This exhibition was curated by Scott Stulen, Curator of Audience Experiences and Performance at the Indianapolis Museum of Art. Special thanks to the Efroymson Family Fund for making this exhibition possible.

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August 7-9, 2015
Hoosier Salon vs. iMOCA

In this one weekend only competition iMOCA iNSIDERS and Hoosier Salon members are invited to present their work side by side to be voted on by the public and determine which pieces are the most popular. The creators of the top five favorite pieces in the show will win special prize packages.

TO PARTICIPATE: iMOCA iNSIDERS at all levels and Hoosier Salon members may present one work in the exhibition. Work must be dropped off and picked up during designated times. Two and three-dimensional works in all media will be accepted. Due to exhibition format, video works cannot be accepted. Works cannot exceed 30” in any one direction, including framing.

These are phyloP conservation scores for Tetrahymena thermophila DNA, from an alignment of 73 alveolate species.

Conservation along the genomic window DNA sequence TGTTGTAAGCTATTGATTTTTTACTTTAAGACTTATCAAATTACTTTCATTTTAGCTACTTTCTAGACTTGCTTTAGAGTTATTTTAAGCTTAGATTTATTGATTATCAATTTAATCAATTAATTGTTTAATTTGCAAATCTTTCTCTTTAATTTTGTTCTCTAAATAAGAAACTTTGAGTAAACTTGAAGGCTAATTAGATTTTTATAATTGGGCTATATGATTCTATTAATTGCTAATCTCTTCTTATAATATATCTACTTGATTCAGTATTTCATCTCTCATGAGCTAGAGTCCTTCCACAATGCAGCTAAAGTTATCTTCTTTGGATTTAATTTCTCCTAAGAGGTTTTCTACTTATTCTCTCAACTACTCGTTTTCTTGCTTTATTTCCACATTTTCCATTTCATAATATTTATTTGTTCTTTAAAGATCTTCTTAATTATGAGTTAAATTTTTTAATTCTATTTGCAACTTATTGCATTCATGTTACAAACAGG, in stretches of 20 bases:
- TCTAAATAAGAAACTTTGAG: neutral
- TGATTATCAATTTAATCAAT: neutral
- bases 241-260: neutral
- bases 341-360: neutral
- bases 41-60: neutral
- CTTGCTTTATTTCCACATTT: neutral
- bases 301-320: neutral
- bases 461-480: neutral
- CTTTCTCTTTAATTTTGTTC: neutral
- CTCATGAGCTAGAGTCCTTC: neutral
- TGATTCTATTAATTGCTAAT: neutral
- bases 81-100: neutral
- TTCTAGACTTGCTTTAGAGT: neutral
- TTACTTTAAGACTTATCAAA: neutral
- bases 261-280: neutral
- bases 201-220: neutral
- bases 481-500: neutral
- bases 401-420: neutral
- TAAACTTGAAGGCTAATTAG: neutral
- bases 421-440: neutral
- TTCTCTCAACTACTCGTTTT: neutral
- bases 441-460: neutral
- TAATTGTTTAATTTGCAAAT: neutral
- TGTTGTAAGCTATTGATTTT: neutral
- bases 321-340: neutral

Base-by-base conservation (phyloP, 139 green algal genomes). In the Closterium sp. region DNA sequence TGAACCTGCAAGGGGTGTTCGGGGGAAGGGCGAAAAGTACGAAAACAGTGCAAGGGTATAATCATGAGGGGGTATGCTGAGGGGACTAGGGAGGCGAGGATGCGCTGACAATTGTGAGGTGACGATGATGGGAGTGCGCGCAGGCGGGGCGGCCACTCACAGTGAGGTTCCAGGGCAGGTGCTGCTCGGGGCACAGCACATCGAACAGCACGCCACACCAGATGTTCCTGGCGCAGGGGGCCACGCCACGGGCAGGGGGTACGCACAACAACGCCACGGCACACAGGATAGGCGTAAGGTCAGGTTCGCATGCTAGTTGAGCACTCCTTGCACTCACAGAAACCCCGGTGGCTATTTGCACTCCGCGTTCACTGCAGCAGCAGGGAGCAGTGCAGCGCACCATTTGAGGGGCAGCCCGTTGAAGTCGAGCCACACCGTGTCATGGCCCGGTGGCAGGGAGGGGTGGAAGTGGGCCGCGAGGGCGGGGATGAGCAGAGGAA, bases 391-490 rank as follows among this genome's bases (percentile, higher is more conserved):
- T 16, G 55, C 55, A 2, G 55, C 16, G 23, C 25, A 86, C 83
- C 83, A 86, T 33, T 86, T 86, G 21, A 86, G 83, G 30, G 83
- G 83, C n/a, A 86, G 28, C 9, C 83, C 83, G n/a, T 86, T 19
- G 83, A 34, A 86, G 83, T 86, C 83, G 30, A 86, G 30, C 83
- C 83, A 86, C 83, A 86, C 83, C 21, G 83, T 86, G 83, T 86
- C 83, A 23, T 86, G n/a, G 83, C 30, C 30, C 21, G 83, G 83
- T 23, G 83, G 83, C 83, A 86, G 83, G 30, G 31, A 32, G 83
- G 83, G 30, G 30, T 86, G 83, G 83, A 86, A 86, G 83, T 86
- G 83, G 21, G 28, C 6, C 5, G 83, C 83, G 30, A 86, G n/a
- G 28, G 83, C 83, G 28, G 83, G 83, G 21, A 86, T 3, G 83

TO VOTE: iMOCA iNSIDERS will receive one or more voting ballots based on their membership level. Hoosier Salon members will receive one ballot. IMOCA iNSIDERS and Hoosier Salon members can purchase additional ballots for $5. Non-members can purchase voting ballots for $10.

Artwork drop off: Thursday, July 30, Friday, July 31 and Saturday, August 1 from 12pm to 7pm.

Artwork pick up: Monday, August 10, Tuesday, August 11 and Wednesday, August 12 from 12pm to 7pm.

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August 19 - October 31, 2015
Finders Keepers

Finders Keepers includes works by artists in a geocaching art scavenger hunt. Each artist has created miniature artworks, which are hidden throughout Fountain Square and the southern part of downtown and can be located using the GPS coordinates provided.